DailyView: Day 78, Movie 132
One of the most acclaimed documentaries of all time is When We Were Kings, the story of the fight between Muhammad Ali and George Foreman in Africa that became known as “The Rumble in the Jungle.” I had thought about watching this before, but I was under the impression that it was over three hours and movies that long are tough to commit to. However, I was looking at the Showtime app on Amazon and I came across this movie and it was listed as an hour and a half for runtime. I was both shocked and excited. This made this choice for the DailyView a much easier one.
When We Were King was more than just a look at the Ali-Foreman fight. It encompassed the entire black culture of the time, looking at political questions, music and how Muhammad Ali personified all of these. The focus of the film was more on Ali than Foreman for sure because of how charismatic and engaging the former champion was. Listening to the talking heads come on the screen and build the environment of the match was fascinating.
You can’t go wrong just putting the camera on Ali and letting it go. He was so charismatic, so outgoing that even though people did not believe he stood a chance with the young and powerful current champion George Foreman, a show was going to be put on.
The documentary dives into Don King some as well, in particular the efforts he had in putting the fight together. He was able to convince both Ali and Foreman that he could get them $5 million dollars each to create the fight, despite King not having $10 million dollars. Involvement of Zaire dictator Mobutu Sese Seko not only financed King’s match, but brought it to the continent of Africa. Ali had been outspoken about a lot of the politics of black culture and the American treatment of blacks so holding this fight in Africa played into that narrative heavily.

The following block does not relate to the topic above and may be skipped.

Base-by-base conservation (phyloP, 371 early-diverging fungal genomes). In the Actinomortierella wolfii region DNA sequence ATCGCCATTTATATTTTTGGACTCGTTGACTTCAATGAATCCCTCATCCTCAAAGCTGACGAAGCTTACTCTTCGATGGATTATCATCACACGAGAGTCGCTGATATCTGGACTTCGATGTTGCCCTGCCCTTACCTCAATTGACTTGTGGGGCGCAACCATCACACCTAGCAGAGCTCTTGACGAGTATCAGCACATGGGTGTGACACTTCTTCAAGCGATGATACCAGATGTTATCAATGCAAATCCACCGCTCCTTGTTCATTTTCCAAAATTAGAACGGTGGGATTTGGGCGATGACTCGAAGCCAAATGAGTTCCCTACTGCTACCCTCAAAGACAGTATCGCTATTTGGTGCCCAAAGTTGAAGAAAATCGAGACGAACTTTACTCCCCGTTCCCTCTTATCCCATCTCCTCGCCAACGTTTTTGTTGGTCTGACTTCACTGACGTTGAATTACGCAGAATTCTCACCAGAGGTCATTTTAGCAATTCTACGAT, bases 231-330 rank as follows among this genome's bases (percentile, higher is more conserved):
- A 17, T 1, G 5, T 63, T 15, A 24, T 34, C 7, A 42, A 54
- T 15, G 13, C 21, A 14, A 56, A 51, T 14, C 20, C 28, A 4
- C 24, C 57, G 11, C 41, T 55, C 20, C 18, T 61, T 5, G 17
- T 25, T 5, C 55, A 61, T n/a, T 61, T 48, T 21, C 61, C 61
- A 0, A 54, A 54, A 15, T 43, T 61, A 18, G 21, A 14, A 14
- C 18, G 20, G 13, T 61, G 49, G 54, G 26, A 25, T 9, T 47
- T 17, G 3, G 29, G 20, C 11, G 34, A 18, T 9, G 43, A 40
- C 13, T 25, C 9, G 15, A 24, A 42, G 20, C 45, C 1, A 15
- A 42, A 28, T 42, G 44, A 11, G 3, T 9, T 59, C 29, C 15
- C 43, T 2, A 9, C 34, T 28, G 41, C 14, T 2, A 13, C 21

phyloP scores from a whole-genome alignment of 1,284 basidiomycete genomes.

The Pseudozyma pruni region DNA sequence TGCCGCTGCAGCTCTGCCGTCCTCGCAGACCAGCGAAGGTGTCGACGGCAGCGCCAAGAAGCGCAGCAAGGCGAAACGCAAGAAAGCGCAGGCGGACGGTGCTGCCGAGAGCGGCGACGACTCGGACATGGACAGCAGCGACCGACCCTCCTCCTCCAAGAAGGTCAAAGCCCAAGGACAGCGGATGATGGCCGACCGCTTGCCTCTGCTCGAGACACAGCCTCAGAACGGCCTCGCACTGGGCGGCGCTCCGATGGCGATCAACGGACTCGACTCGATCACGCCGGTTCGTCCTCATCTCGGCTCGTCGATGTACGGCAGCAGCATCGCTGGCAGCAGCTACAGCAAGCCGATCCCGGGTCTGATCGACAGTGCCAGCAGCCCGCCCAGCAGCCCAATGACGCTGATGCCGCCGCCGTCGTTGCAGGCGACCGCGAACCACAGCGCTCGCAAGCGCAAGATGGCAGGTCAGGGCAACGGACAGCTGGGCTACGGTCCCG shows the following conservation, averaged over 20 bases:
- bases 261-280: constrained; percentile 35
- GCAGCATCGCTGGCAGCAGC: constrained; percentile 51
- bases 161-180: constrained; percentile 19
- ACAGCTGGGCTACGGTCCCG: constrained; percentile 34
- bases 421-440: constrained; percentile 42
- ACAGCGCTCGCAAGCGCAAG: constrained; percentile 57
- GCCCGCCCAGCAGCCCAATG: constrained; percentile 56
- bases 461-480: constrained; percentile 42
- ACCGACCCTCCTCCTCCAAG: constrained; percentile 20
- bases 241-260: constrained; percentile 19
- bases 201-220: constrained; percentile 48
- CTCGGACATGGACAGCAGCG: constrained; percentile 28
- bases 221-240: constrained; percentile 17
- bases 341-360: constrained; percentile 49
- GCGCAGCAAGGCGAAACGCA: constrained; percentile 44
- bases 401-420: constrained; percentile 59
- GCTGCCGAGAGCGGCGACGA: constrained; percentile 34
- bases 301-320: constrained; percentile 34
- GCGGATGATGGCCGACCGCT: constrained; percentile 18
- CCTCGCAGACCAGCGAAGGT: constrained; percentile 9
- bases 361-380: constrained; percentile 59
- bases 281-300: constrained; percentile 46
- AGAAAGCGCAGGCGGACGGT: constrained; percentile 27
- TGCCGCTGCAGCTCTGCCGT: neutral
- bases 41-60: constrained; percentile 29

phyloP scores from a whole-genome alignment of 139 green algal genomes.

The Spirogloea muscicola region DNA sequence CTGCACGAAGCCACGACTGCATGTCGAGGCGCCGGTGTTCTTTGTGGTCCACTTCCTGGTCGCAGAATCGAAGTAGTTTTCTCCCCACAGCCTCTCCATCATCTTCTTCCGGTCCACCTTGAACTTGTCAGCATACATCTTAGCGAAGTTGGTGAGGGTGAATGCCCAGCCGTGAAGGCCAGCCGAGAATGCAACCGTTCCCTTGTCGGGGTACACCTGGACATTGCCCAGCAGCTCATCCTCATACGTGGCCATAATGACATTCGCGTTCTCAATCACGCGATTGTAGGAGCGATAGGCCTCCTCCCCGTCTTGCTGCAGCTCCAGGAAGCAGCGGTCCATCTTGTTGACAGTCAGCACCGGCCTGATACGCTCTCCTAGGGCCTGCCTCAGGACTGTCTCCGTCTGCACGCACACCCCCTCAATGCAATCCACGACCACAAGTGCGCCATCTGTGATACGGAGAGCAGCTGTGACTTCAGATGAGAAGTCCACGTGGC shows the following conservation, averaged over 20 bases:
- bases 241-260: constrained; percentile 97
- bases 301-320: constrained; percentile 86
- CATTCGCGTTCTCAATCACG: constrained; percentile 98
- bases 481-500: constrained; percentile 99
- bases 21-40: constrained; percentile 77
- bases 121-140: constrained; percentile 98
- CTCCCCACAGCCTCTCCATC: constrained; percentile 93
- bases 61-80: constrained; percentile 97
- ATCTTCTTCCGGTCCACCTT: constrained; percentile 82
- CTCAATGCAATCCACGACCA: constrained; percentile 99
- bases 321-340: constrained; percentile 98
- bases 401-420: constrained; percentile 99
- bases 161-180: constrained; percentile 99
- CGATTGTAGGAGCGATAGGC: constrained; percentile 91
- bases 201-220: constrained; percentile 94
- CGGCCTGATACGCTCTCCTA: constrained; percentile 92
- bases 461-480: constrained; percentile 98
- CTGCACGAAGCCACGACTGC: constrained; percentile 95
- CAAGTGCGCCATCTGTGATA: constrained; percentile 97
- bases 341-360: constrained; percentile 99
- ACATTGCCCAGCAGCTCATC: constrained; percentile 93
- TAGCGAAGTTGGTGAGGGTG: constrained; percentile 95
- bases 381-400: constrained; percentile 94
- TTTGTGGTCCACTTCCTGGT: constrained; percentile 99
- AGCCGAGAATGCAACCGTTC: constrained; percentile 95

The film brought James Brown, The Spinners and B.B. King to the front as well, discussing the black music festival that was planned. We heard comments from Howard Cosell, Norman Mailer, Spike Lee, George Plimpton, Odessa Clay, and Thomas Hauser.
The analysis during the footage of the fight was fascinating and gave a real inside knowledge to not only what happened leading up to the fight, but how Ali was able to pull off what was considered one of the great upsets in sports history. It was mentioned that George Foreman went into an extended depression for two years following the knockout, which sounds like an extremely intriguing story as well.
Muhammad Ali is one of the brightest lights of both black and American sports, transcending past just an athlete. This doc does a beautiful job of highlighting that fact.
When We Were Kings Bomaye!